Jake looked like a deer that had just woken up to find a hunter’s gun pointing at him. “Uh,” he said, and Roux managed to roll her eyes a little at his denseness. But then she bit her lip and looked at Jake, and it was suddenly so obvious.
Roux was still in love with him.
Julia looked ready to turn Jake inside out using only her menacing stare, so he answered quickly. “You, babe.” He smiled at her. “Jules, I told you, Roux didn’t mean anything. She was a mistake. She meant nothing .”
I looked at Roux when he said that and immediately wished I hadn’t. Roux looked like she had been slapped, her mouth twitching before it smoothed back to her normal, neutral expression. “There you go, Julia,” she said. “He’s all yours.”
“Damn right,” Julia replied, then threw her arms around Jake’s neck as the crowd started to disperse. Roux stayed standing next to one of the bookcases, but her knuckles were white against the mahogany wood.
“Roux,” I started to say when I was close to her.
“What?” She sighed. “Just … what.”
I had no idea what I was going to say, but before I could even think of something, Roux interrupted me. “He’s an asshole,” she said.
“Yes,” I said. Agreeing seemed to be easiest.
“A really big asshole.”
“I hope he gets hit by a giant truck and they can’t even peel him off the street because he’s so flat.” Her words were slurring again, but I think that’s what she said.
“And then flattened again by a steamroller,” I said, then added “flattened a lot ” for good measure.
Roux was starting to sink down against the wall, and she pulled a plaster head of some ancient Greek god down with her. “I’m just going to stay here and sulk with my new Roman friend,” she said.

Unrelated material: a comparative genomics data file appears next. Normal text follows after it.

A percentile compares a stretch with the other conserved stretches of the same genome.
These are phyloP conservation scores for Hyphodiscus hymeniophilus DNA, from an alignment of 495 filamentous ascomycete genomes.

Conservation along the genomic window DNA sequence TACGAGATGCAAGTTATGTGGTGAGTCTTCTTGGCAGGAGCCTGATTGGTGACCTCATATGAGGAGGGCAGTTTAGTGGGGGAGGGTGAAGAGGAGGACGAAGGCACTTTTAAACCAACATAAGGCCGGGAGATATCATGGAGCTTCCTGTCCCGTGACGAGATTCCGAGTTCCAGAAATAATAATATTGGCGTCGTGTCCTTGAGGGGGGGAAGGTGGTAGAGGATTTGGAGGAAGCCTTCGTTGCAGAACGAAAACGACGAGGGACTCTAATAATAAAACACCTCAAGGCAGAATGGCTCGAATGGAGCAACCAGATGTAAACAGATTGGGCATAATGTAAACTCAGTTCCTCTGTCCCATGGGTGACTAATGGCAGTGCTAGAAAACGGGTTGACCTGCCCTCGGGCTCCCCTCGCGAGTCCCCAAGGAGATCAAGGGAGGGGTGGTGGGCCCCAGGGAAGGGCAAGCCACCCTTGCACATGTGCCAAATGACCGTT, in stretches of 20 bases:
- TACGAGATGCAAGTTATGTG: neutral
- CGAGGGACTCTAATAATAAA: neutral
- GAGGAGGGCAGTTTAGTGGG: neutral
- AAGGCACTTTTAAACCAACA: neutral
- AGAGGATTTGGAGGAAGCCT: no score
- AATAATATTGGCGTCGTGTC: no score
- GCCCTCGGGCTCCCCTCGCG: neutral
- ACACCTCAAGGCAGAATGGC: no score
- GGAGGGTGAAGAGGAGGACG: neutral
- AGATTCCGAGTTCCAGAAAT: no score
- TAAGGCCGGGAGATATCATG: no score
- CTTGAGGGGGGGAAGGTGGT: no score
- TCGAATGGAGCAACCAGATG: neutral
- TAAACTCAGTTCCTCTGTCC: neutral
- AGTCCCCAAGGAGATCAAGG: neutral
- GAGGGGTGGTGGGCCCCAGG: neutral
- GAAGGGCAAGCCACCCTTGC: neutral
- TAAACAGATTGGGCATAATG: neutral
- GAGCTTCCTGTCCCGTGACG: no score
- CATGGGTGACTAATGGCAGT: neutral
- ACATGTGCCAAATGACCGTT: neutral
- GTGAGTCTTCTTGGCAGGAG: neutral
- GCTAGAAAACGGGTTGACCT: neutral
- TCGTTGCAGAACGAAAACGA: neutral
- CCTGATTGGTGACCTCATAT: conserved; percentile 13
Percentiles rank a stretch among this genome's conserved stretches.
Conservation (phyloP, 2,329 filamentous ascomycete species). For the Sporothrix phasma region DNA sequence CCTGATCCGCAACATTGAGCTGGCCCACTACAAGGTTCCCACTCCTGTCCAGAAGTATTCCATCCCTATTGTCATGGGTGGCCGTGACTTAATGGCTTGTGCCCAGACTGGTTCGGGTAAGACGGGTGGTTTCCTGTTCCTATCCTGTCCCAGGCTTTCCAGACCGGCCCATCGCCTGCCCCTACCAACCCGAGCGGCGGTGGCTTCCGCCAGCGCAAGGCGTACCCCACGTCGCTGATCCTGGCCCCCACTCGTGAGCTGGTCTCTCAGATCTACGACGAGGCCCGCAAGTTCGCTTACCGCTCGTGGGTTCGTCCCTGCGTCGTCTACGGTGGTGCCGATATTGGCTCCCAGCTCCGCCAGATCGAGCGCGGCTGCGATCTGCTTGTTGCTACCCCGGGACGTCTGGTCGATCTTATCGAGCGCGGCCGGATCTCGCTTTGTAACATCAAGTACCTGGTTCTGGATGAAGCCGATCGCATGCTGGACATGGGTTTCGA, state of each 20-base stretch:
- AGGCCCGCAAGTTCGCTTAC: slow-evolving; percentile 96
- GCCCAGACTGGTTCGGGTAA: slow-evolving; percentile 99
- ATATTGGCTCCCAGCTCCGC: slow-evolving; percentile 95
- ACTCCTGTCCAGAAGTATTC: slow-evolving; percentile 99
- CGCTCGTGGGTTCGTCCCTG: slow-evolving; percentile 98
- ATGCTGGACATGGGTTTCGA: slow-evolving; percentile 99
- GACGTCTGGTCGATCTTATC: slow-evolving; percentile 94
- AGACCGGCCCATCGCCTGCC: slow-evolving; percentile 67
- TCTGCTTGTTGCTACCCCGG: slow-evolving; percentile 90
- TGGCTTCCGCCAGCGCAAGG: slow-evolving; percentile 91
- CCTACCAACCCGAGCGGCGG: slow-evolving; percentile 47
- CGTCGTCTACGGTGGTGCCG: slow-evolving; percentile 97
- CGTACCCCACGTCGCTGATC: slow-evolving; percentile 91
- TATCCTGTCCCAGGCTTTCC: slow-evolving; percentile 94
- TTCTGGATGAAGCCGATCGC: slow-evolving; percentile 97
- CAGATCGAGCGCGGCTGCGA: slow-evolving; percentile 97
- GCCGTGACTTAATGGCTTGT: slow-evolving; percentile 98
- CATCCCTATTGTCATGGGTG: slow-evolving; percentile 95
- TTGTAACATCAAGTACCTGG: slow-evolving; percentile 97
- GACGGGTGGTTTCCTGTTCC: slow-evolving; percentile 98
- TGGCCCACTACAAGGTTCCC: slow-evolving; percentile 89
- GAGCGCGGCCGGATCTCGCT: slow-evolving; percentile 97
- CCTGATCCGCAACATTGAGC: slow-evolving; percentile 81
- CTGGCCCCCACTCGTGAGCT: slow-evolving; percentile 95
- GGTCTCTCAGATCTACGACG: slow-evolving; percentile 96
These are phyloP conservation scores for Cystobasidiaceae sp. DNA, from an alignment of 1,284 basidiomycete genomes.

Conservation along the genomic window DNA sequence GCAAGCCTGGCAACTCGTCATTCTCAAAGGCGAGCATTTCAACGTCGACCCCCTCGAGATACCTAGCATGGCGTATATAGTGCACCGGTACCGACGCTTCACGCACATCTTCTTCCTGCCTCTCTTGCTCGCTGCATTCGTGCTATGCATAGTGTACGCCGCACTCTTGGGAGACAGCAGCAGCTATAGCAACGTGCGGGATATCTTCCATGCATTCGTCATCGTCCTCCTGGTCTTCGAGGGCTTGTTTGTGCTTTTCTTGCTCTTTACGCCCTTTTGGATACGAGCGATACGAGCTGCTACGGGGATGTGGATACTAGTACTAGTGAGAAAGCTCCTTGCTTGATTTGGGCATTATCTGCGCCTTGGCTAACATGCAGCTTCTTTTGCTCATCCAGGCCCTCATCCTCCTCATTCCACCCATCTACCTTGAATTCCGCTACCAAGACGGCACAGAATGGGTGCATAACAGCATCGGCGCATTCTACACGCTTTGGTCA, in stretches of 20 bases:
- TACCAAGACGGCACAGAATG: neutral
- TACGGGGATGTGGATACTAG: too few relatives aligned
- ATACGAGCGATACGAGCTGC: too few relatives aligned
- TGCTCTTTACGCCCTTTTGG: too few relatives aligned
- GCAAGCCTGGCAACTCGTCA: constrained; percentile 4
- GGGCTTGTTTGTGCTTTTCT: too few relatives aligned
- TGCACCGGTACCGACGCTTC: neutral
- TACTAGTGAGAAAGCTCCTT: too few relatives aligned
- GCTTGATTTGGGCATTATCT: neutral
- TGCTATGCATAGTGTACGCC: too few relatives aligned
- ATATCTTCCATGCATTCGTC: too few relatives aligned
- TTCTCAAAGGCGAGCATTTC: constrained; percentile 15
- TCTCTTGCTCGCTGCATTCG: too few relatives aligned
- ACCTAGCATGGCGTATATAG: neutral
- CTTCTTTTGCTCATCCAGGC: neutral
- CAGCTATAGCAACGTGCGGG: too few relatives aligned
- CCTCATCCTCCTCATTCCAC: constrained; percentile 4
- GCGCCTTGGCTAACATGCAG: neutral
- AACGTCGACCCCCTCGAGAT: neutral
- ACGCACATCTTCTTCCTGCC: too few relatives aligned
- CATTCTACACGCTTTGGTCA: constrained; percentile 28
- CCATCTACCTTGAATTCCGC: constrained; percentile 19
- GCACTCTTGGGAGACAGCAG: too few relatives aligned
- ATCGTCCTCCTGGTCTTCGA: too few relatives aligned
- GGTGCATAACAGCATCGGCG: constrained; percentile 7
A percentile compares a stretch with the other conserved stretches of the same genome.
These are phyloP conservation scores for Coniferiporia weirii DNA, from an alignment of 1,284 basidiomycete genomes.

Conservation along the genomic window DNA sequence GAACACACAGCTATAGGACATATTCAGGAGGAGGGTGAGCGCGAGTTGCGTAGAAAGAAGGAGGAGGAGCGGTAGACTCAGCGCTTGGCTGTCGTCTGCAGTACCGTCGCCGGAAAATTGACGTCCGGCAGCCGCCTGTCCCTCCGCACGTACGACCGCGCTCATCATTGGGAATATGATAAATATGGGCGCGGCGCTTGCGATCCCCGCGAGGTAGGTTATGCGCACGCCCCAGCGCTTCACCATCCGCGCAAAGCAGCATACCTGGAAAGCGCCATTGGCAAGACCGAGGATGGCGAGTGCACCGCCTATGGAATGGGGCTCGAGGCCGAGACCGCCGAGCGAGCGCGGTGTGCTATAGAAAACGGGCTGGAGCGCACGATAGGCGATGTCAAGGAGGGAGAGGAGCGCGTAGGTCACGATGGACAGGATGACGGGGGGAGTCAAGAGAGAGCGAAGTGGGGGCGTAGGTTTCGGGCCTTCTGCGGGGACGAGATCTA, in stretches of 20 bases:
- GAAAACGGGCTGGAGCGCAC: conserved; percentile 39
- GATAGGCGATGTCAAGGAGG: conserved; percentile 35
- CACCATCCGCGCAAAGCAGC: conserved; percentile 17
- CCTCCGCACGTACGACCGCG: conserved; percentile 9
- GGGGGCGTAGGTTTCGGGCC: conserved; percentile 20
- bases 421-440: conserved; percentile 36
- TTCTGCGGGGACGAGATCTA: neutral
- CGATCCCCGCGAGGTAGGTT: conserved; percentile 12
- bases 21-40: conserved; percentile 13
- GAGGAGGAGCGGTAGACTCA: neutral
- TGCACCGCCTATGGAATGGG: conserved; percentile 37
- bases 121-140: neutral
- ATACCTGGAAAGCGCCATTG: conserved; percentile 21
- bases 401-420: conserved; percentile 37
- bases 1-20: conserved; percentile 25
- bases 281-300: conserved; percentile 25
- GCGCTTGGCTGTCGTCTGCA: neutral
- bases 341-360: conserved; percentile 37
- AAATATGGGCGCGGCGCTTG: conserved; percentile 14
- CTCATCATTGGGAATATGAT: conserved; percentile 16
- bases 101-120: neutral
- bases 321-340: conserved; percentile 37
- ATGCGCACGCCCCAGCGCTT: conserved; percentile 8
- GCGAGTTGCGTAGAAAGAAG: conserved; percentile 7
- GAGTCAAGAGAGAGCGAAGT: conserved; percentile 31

“I think he’s Greek.”
“God, Maggie, really ? You want to play ‘Guess the Ancestry’ right now?”
“Sorry,” I said. “Sorry, I’m a jerk. But not as big a jerk as Jake.”
“Yeah.” Roux sniffled. “You can’t spell ‘jerk’ without ‘Jake,’ righ—? Oh, wait. Yes, you can. Never mind.”
She was quite a sight, red horns slipping closer to her forehead as she cuddled the Greek (no way was that thing Roman) head close to her. I sat down next to her, unsure of what to do or say. I had never been in love before, and I had never, ever seen a fight over a guy before. What were the rules here? Were we supposed to eat chocolate now? MaybeJesse’s mom had some contraband Hershey bars stashed in her nightstand. I couldn’t find a safe, but I could damn well track down some Halloween candy.
“He used to be really nice.” Roux sighed. “He said a lot of things….” She trailed off, her eyes filling with tears.
“Oh, no! Please don’t cry!” I told her. “Roux, c’mon, you said it yourself. He’s an asshole.”
“I’m going to be alone for the rest of my life!”
“You’re not even seventeen!”
“That just makes it worse!” She wiped her nose on her sleeve and sniffled again. “The only guy who will ever love me is Caesar here.”
“Well …” I tried to find something to say. “At least he died nobly.”
Roux looked at me and for a minute I thought she was going to start yelling again, but then she giggled. “You are so weird!”
“Says the demon girl who’s snuggling with Caesar’s head!” I protested, but I was giggling, too. “This party sucks.”
“It so sucks,” Roux said, agreeing. “They always do, though. Getting ready for the party is the best part of the party. It’s all downhill after.” Her gaze drifted from Caesar toward the bookshelves. “That picture sucks, too. It’s ugly.”
“Totally,” I said. It was a framed picture in the middle of two bookcases, a sailboat on choppy seas, an obvious Winslow Homer knockoff. Even the frame looked cheap, and I was pretty sure that Armand Oliver didn’t do anything cheap.
“I need more wine,” Roux announced next to me, wiping